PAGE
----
Niche search engines deliver highly-targeted search results

With the launch of the new gTLDs, how will users find what they're looking for? There are going to be millions of new domain names to search through. As a new domain registry, how will you ensure users can find domain names with your sparkly new extension? Implementing your own niche search engine is the way to go. As a new domain registry, what do you think?

by Meg - 19.01.2014

Niche search engines

New domain extensions (new gTLDs) are now being launched and by their very nature, each already has its own niche or specialised area. Niche search engines capitalise on this, designed to deliver highly-targeted search results in their own space.

The idea of niche search engines isn’t new. In 2012 the .XXX registry launched Search.xxx, providing results from approved .XXX sites only. In Search.xxx you search for your particular proclivity and that’s exactly what you receive. The other cool benefit with this search engine is that searches aren’t recorded in surfers’ Google search history; potential embarrassment - eliminated.

Will narrowing the search bring better results?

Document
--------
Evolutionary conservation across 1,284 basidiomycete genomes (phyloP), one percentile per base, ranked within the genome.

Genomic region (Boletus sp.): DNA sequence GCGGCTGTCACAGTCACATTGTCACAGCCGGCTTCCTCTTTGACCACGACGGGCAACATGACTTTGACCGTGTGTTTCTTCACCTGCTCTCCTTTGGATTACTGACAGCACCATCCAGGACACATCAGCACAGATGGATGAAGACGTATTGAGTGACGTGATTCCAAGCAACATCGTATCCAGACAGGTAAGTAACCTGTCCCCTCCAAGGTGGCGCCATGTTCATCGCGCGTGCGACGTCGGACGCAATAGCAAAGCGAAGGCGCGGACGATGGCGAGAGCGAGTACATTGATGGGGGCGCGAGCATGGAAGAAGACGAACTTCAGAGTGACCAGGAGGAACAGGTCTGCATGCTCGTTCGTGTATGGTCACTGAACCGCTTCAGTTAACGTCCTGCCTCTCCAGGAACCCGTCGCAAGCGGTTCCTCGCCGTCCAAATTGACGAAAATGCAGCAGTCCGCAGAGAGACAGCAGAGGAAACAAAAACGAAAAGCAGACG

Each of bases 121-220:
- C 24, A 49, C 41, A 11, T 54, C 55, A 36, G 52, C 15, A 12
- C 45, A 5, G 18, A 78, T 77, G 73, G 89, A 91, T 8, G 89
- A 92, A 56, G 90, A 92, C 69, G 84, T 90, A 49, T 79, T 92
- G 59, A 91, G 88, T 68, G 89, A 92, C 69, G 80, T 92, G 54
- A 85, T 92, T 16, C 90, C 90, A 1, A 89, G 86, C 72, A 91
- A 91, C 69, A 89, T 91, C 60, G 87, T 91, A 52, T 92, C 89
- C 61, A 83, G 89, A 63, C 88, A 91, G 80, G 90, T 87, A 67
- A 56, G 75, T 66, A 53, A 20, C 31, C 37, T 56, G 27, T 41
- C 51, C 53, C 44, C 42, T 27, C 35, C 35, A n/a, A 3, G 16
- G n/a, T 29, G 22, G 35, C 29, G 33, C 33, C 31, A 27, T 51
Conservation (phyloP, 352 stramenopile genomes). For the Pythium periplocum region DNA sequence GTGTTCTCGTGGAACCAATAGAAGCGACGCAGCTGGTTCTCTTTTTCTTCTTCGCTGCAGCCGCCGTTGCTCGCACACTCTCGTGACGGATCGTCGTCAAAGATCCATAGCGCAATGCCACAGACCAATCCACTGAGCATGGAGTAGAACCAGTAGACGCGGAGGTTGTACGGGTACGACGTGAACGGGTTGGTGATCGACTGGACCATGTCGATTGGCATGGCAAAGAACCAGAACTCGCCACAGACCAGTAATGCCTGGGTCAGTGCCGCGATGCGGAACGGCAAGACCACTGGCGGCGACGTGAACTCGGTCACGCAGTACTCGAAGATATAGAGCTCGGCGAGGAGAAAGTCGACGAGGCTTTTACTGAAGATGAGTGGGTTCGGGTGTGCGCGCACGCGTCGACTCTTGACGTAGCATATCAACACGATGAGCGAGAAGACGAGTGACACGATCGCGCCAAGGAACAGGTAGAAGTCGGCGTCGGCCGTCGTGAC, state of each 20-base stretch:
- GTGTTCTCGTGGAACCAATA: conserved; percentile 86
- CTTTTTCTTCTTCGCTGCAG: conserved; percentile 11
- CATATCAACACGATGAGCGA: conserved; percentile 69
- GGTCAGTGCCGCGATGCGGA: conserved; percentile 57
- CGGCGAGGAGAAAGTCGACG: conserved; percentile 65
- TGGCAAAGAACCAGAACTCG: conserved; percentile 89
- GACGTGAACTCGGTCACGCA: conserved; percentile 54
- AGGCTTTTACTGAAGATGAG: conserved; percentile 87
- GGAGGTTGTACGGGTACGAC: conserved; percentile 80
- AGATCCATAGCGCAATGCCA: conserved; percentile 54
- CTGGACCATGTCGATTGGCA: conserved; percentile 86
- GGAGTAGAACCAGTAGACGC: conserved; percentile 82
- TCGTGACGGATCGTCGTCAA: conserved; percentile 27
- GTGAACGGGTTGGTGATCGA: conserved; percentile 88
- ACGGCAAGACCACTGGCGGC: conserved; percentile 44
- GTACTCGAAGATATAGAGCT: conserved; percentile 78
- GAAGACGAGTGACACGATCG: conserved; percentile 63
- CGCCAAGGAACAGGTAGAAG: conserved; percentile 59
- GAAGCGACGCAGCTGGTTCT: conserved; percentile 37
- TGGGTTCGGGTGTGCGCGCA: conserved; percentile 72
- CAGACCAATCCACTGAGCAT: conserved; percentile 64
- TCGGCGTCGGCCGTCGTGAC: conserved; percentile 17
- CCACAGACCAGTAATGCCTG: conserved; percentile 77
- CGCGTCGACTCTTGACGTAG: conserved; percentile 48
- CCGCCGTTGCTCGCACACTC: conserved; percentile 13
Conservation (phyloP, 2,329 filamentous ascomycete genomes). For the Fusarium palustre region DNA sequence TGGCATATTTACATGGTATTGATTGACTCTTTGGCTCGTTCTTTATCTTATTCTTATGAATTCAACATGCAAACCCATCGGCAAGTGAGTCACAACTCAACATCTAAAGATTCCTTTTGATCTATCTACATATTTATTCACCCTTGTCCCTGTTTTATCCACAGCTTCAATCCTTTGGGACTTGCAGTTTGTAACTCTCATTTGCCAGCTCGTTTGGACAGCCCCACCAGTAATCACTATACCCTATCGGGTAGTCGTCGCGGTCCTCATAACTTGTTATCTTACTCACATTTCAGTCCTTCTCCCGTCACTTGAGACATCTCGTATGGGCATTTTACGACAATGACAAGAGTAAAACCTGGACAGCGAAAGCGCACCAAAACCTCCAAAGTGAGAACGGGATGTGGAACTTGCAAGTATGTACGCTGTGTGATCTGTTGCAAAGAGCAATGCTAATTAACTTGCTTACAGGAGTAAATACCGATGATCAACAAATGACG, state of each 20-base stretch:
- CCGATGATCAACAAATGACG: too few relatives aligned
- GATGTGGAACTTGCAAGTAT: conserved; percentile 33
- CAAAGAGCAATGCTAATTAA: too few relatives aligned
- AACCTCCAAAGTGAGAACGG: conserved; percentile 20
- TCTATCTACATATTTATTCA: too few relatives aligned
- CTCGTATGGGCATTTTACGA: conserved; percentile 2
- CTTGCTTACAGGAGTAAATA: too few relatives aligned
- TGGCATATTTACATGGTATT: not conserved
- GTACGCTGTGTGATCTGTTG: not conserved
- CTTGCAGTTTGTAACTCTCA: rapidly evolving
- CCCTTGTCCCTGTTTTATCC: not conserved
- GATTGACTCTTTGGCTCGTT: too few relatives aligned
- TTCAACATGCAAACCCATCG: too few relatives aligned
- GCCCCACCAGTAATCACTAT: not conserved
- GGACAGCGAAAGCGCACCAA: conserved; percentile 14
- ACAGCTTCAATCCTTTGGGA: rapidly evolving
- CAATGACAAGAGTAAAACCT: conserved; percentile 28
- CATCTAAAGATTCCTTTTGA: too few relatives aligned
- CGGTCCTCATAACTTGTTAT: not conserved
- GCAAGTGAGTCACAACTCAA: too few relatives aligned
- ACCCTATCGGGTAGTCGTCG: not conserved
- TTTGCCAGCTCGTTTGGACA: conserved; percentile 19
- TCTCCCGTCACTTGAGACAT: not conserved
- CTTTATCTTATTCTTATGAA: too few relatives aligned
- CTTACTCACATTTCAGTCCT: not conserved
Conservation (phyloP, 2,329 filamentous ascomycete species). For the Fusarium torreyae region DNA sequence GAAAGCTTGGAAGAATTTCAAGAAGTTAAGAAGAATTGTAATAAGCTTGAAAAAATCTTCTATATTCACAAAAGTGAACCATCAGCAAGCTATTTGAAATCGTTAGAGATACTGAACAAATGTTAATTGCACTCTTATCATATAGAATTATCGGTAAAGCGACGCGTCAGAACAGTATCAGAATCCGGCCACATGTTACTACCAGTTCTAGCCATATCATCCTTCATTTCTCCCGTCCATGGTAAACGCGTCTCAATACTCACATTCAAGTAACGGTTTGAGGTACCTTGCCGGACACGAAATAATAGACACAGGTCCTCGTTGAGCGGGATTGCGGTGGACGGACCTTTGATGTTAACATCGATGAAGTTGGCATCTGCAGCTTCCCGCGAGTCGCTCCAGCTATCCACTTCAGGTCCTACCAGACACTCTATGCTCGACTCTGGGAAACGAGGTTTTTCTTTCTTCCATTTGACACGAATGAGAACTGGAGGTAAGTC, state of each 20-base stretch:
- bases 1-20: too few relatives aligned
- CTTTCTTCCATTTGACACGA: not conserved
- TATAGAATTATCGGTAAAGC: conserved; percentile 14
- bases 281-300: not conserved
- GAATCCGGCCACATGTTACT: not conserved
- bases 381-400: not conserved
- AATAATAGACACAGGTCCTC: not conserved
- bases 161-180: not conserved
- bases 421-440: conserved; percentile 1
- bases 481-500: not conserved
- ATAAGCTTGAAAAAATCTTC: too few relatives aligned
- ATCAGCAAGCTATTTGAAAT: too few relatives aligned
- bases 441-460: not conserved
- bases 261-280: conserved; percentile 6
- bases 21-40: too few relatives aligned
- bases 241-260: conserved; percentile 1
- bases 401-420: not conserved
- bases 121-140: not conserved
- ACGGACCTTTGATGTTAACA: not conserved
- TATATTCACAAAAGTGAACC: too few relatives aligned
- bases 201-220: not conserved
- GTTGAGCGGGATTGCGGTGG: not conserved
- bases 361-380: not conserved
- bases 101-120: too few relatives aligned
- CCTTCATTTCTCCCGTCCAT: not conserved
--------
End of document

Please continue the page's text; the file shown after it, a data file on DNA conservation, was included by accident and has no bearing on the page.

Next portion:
A domain-specific search engine allows users to target their search towards a particular domain extension. Looking to buy shoes, use the search engine for .SHOES. Currently, if you search for shoes in Google you will have to wade through the history of shoes, clogs coming from the Netherlands, eBay, song lyrics, etc.; all pretty random. Alternatively, if you go to the niche search engine for the .SHOES domain you will avoid trawling through thousands of unrelated .COM sites, and increase your chance of finding more relevant content.

Should new domain registries create their own search engines?

Having already invested a considerable amount of money, it makes financial sense for a new domain registry to implement its own search engine specific to its new domain extension. If they then drive traffic to their search engine, the likelihood of gaining more purchases increases. Once the potential of the new domain is realised, the number of new domain extension registrations will also increase.

What will Google do?

Google has been ready for quite some time with the Advanced Search tool; largely redundant with the nondescript domains .COM, .NET, etc. This tool could have been designed with the new, subject-specific domains in mind as it already allows users to search in a specific domain name extension; delivering the results of a search in a particular community, industry or location.

When or if, depending on your point of view, the new domains get established, there will be millions of new domain names on the Internet. It’s inevitable that search will change, but how? The use of niche search engines seems the best way to focus a search, making it more efficient and delivering quality content.

Google saw it coming, did you?

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